Increased serum levels of IL8, NO synthase 2 (NOS2), CC Chemokine ligand 5′ (CCL5), and IL10 in mycetoma patients have been linked to genetic alterations in IL8 (CXCL8), NOS2, CCL5, and IL10, as demonstrated by analyses of either single-nucleotide polymorphisms or polymerase-chain-reaction and restriction-fragment-length polymorphisms (PCR-RFLPs) in mycetoma patients [38,39].
Nutritional factors play multiple essential roles in normal cell growth, metabolism, immune function, and inflammatory responses to pathogen invasion. Macronutrients including carbohydrates, proteins, fats, and liquids, as well as micronutrients including amino acids, vitamins, and minerals, are required for the formation and proper function of leukocytes, lymphocytes, and macrophages. Protein and fat deficiencies lead to impaired collagen synthesis, angiogenesis, fibroblast proliferation, reduced production of cytokines, and chemokines including prostaglandins, thromboxane, and leukotrienes in the inflammatory response to invading pathogens. Deficiencies of vitamin A and Zinc result in altered B-cell and T-cell functions and antibody production, decreased cytotoxicity of natural killer cells, impaired phagocytosis of macrophages and neutrophils, and decreased numbers of granulocytes [40,41]. In mycetoma endemic regions, malnutrition in these patients leads to decreased immunity, increased susceptibility to infectious pathogens, including bacteria and fungi, and difficulty in mounting an effective immune response to resolve the infection.

5. Clinical Presentation

Despite the different pathogens infected, the clinical manifestations are similar between eumycetoma and actinomycetoma, even though some differences do exist (Table 1).
Mycetoma is characterized by a typical triad of painless subcutaneous tumor-like swelling; multiple draining sinuses and fistulas; and grainy discharges, which are the colonies of bacteria or fungi, with different colors, sizes, and textures, depending on the species of the causative microorganism(s) (Figure 2A,B). Clinical variants include nodules without sinuses (Figure 3A), cysts (Figure 3B,C) [42], and verrucous plaques [7].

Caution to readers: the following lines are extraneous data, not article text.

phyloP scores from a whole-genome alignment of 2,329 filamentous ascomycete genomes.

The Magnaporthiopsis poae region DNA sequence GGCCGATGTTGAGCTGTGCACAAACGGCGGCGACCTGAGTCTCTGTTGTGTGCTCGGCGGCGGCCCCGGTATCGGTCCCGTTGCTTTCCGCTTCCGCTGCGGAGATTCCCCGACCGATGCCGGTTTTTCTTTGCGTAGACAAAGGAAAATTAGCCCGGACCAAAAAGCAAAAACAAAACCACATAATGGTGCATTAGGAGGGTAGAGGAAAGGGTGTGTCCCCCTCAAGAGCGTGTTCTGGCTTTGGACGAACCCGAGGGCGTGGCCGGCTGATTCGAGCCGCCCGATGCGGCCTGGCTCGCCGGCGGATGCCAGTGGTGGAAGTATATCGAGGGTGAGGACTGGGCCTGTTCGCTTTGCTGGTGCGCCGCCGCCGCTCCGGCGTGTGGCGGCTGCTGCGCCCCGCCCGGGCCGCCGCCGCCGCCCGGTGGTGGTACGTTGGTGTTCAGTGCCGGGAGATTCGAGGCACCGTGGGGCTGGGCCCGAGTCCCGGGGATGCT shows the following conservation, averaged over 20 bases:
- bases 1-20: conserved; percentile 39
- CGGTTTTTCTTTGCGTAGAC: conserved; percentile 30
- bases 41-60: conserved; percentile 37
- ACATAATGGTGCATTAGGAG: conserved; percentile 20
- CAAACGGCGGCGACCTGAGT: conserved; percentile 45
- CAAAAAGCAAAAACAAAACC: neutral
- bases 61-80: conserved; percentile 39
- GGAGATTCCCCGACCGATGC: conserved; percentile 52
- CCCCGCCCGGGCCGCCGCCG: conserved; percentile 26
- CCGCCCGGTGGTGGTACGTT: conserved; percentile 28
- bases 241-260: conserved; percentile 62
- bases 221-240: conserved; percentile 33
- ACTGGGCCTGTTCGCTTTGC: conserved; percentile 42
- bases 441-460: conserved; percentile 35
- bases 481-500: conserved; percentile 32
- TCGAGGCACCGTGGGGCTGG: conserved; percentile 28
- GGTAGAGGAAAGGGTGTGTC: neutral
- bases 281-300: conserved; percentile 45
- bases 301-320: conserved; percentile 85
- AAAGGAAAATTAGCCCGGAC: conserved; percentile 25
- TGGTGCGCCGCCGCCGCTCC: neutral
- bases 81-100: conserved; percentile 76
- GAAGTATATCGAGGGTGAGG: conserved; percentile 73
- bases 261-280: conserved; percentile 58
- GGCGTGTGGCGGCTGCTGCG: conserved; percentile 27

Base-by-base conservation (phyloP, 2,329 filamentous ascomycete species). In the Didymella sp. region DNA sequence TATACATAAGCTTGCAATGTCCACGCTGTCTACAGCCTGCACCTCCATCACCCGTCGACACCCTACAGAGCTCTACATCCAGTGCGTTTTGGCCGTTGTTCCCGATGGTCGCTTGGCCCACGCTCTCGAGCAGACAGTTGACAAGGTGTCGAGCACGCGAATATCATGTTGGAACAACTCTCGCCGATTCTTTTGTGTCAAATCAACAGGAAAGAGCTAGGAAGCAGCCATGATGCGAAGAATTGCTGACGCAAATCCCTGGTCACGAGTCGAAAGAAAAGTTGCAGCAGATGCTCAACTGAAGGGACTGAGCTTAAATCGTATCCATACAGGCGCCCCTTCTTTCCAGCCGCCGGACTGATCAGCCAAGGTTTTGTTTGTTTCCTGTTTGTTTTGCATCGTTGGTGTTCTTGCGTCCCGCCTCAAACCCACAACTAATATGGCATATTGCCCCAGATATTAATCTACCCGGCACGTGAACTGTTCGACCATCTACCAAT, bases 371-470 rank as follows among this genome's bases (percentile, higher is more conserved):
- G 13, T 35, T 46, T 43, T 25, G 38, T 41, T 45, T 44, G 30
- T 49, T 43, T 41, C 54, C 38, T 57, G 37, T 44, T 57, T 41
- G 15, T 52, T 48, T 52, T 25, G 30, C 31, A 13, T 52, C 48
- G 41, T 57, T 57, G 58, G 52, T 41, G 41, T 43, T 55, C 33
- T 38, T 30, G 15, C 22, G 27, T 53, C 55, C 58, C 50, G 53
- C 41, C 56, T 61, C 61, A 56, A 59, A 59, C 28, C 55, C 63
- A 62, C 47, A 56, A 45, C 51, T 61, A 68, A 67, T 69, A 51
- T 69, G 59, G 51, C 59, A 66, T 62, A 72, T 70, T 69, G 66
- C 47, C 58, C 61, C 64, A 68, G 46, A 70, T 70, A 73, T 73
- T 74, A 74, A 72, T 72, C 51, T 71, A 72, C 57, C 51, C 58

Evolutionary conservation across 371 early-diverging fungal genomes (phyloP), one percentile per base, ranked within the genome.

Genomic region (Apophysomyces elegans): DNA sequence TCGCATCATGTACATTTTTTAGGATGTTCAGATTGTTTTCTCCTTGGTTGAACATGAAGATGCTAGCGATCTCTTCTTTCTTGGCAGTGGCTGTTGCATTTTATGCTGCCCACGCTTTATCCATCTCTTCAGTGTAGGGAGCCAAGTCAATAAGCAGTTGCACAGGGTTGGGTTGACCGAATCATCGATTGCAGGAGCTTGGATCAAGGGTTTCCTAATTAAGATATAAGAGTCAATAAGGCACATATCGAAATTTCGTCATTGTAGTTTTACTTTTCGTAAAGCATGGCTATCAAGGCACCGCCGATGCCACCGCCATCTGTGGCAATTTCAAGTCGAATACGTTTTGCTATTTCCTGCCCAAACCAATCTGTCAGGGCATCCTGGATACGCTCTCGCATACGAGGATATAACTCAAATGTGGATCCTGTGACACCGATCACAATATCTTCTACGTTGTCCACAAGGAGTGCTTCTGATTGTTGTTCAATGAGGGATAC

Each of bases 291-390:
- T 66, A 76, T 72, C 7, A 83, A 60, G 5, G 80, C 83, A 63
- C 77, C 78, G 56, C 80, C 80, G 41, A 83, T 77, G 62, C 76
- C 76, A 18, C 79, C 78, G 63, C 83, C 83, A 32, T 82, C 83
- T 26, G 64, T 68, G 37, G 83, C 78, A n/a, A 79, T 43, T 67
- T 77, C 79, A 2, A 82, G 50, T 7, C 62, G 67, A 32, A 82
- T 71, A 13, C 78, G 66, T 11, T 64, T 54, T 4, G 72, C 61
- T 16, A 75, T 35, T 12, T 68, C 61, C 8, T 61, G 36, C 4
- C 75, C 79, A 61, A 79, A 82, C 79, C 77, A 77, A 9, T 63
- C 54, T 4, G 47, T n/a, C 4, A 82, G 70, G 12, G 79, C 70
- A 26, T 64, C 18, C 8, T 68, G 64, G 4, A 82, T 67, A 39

6. Diagnosis

The diagnosis of mycetoma can be made based on the clinical triad of symptoms in endemic regions. However, it is a challenge in non-endemic regions due to the lack of typical clinical presentations and awareness of most clinicians, as we experienced [12]. Therefore, the diagnosis of suspected patients should include a series of tests including a direct microscopic examination of the discharge (Table 1); imaging studies with conventional radiography (Figure 4A), ultrasonography, and MRI (Figure 4B); bacterial and fungal cultures; biopsy for histopathological evaluation with special staining, including PAS (Figure 1) and GMS for fungi, and Gram and AFB for bacteria; and molecular profiling [12] to confirm the diagnosis and identify the species of the causal microorganism.

7. Direct Microscopic Examination

Discharged serosanguineous grains obtained from open sinuses, fine-needle aspiration (FNA), punch biopsy or surgical excisional biopsy need to be first grossly examined for their color, size, and consistency as outlined in Table 1 and then smeared on clear slides. One slide is treated with one or several drops of 10% potassium hydroxide (KOH) to digest keratin and other tissue components and then examined directly under a light microscope for fungal spores and hyphae [43]. Another slide needs to be stained with Lugol’s iodine to observe branching filaments for actinomycetes. Direct microscopic examination (DME) provides cost-effective and rapid results at the point of care, and it is especially useful in endemic regions with limited medical resources. It should be borne in mind that discharged grains from open sinuses are commonly non-viable and contaminated, and DME results may lack specificity and accuracy.